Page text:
Net Gen Learners – An opposing view!

I wrote this blurb in my other class that I am taking and thought it would be pretty interesting to share.

The Task: We had to write a posting from the perspective of the opposing view of what I really believe about net gen learners!

 

Did you know?

Since the evolution of the internet, the world has not changed. We think we are using the internet to create learning opportunities for students at a distance but what we are creating are opportunities for distance students to be even more isolated and out of sync with the world.

Did you know?

There are more books in the library than on the internet. Net Gen learners have no interest in the instant access to information, nor are they creative enough to author and publish content online. They use social media tools to be alone on the internet surfing information that has no relevance to them. The technology itself is the hindrance to the process of learning.

Did you know?

Educators today are the center of the teaching learning process. Their main focus is preparing students to write the exam and to constantly avoid opportunities to use technology. They do not have time to enhance their skills through professional development and believe that if they hold on to their traditional ways of teaching, nothing will change.

Did you know?

Net Gen Learners can’t wait to put away their mobile phones and laptops to listen to teachers who will lecture for most part of the class. Their motivation, and enthusiasm for learning is driven by linear presentation of information and they are often engaged by textbooks that have no images, no voice, no video, no multi-media.

Did you know?

The future is bleak. Educators have to create opportunities for learning by making no effort to adopt technologies, no effort to understanding learners and how they learn, and no effort to support their learning through instant feedback. Net gen learners expect to be told what to do, how to do it and when to do it. They use technology for the sake of using technology and although they Tweet and Facebook, they have no sense of community and sharing capabilities.

So what does this all mean?

We are doomed.

8 responses

  1. Ola Bakri

    Great post, I like what you said about distance education and giving more students opportunities to study online. In another class we had this discussion about giving students more space by widening their education alternatives through online learning. As teachers, we have those students who are not comfortable in talking or mingling with others, however this turns wrong when they learn online. They show interest and progress. So, we are just giving more students more options to suit their needs. But I do agree about the isolation part. It diminishes people social relations and I miss that part in the classes I take online.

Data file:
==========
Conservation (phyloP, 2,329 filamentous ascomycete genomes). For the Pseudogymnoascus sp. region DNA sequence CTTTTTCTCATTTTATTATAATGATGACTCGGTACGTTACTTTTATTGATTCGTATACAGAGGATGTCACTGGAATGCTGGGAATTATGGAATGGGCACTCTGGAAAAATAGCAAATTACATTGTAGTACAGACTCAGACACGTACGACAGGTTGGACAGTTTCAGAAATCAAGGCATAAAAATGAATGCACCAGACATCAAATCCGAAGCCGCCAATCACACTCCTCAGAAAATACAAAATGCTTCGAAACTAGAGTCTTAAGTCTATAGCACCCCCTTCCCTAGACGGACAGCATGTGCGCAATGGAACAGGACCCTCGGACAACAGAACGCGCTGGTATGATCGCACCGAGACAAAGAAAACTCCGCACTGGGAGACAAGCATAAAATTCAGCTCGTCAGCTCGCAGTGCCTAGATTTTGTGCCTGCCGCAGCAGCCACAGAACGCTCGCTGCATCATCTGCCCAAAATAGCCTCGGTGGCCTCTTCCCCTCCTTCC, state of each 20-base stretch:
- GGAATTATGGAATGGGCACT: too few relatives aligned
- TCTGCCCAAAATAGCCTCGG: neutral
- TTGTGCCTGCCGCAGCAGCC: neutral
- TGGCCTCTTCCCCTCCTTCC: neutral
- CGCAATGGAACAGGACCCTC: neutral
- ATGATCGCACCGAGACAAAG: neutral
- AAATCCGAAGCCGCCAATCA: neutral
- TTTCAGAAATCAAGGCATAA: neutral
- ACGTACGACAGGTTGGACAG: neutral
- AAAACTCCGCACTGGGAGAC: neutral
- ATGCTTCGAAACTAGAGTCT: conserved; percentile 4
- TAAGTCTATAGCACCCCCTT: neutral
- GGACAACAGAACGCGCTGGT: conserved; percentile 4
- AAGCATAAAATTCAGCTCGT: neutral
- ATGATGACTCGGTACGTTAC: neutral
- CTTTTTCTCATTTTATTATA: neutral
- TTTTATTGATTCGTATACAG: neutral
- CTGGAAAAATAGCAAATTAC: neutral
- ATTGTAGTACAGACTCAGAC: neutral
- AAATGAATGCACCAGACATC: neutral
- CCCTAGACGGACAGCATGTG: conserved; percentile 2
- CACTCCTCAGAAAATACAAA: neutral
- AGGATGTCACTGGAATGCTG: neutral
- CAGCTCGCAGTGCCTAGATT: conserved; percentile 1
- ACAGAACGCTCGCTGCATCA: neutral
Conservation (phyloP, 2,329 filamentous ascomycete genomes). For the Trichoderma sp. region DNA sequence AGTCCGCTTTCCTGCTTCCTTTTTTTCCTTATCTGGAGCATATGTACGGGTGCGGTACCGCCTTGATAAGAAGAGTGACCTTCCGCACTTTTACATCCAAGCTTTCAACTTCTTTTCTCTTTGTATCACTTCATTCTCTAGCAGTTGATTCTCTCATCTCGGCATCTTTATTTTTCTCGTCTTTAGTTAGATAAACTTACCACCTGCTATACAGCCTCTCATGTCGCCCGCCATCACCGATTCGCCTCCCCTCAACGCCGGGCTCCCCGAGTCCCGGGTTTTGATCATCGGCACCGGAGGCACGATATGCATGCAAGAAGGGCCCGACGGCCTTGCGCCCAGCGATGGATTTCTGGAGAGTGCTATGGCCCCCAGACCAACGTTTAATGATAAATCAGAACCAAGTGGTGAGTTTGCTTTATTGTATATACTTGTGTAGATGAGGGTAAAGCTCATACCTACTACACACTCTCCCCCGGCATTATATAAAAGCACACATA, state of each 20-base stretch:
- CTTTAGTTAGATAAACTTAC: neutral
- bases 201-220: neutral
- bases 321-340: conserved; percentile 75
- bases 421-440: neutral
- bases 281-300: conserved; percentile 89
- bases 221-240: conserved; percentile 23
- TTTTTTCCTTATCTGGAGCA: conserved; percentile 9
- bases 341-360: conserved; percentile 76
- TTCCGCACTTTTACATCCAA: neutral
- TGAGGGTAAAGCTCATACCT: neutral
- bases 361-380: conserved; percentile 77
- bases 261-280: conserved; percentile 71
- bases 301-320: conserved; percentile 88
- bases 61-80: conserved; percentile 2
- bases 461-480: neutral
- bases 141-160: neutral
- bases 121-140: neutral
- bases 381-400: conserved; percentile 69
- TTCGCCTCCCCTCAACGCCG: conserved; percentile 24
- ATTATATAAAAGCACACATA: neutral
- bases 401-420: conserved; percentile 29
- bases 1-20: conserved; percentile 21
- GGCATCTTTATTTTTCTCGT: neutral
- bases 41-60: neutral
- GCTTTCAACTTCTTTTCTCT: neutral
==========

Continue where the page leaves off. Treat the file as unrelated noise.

October 29, 2010 at 11:41 pm

  2. This was a very interesting post!
    If those things were, in fact true, I agree we would be doomed.
    Thank heavens our students are self-directed, connected learners. I’m grateful we have access to information to support our learning, and that we have dedicated educators who are willing to guide students along the way.

    October 30, 2010 at 11:45 pm

  3. I agree with the comments, this was an illuminating exercise> I particularly liked “Educators today are the center of the teaching learning process. Their main focus is preparing students to write the exam and to constantly avoid opportunities to use technology. They do not have time to enhance their skills through professional development and believe that if they hold on to their traditional ways of teaching, nothing will change.” It genuinely reflects the practical position of many educators.

    October 31, 2010 at 1:54 am

  4. Well done!

    October 31, 2010 at 3:21 am

  5. I think that this is an interesting post in that there are many teachers out there that would be unable to see the irony and would agree with the statements.

    November 1, 2010 at 3:08 am

  6. Vanessa Lewis

    It is always healthy to think about things from an opposing point of view. Often in doing so, one strengthens one’s own thinking. Great post!

    November 1, 2010 at 3:21 am

  7. I agree with Danielle. I think that if I showed this to some of my teachers, they might agree!

    Good job on this post Shalini. I think I will use it as a starting point for a technology discussion in my school.

    November 2, 2010 at 3:09 am

  8. nancy woods

    There is a fair bit of research that opposes the notion about Digital Learners and how they really learn. Some argue that the is too much hype and not enough evidence concerning the “Net generation”. To learn more, check out http://www.netgenskeptic.com/2010/10/digital-future-of-higher-education.html

    November 23, 2010 at 12:23 am

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